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An airport was first opened on the site on July 16, 1938 by then Secretary of State for Air Kingsley Wood. During the Second World War, the airport was used as a base for RAF fighters. Following the airport grew as a commercial operator, providing the base for major tour operators such as Euravia (now Brittania Airways) and Monarch Airlines. In 1972, Luton Airport was the most profitable in the country. The airport suffered a severe setback in 1974 when one tour operator scheduling flights out of Luton, Clarksons, went bankrupt. The next fifteen years saw a process of rebuilding, including the opening of a new international terminal in 1985. At this time Ryanair flew flights from Luton to Ireland. In 1990 the airport was renamed London Luton Airport in order to boost the profile of the airport in the eyes of foreign visitors, likely to have heard of London but not Luton. In 1991, Ryanair transferred its operations to Stansted, again resulting in the decline in the airport's importance in the British transport network. This trend was dramatically reversed later in the 90s with the introduction of charter flights for Airtours and 'low cost' scheduled flights from easyJet and Debonair.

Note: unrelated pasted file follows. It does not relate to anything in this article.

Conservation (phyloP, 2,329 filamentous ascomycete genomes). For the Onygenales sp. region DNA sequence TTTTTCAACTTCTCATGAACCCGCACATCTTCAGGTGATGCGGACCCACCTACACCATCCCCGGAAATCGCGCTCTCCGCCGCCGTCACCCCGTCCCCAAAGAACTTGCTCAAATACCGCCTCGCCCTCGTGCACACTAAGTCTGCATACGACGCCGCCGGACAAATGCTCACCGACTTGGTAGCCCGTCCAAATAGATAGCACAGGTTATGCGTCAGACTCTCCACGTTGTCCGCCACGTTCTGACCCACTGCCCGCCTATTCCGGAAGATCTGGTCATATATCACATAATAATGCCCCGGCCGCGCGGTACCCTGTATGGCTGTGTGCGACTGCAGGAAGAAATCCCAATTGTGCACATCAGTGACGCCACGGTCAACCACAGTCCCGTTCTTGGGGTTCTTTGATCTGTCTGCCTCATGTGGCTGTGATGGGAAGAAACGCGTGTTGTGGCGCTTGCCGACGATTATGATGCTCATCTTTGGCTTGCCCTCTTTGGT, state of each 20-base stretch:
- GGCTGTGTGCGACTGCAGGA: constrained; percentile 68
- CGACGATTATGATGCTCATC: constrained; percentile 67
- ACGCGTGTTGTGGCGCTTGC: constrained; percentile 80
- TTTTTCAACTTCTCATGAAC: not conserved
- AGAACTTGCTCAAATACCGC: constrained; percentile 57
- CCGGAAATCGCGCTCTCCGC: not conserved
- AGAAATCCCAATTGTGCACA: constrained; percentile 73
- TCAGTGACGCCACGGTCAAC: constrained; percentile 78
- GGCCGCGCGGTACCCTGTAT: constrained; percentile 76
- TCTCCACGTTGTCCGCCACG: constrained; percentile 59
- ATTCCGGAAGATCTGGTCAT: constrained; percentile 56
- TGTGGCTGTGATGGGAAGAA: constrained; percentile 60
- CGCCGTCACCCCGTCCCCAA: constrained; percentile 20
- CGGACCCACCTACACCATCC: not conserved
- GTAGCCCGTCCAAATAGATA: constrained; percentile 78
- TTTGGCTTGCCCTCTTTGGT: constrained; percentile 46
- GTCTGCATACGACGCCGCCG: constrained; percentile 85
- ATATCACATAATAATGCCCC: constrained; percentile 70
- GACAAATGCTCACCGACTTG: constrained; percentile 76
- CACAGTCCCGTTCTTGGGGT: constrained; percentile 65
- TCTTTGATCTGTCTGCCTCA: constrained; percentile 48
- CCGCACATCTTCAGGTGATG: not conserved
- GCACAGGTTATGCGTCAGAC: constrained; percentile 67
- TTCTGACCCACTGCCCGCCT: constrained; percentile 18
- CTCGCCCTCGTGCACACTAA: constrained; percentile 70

Currently, Aer Erann, British Airways Citiexpress, and low cost airlines Easyjet and Ryanair (with flights to Milan, Italy and Dublin, Ireland) fly scheduled service from Luton. Brittania Airways and Monarch Airlines fly charter service from Luton.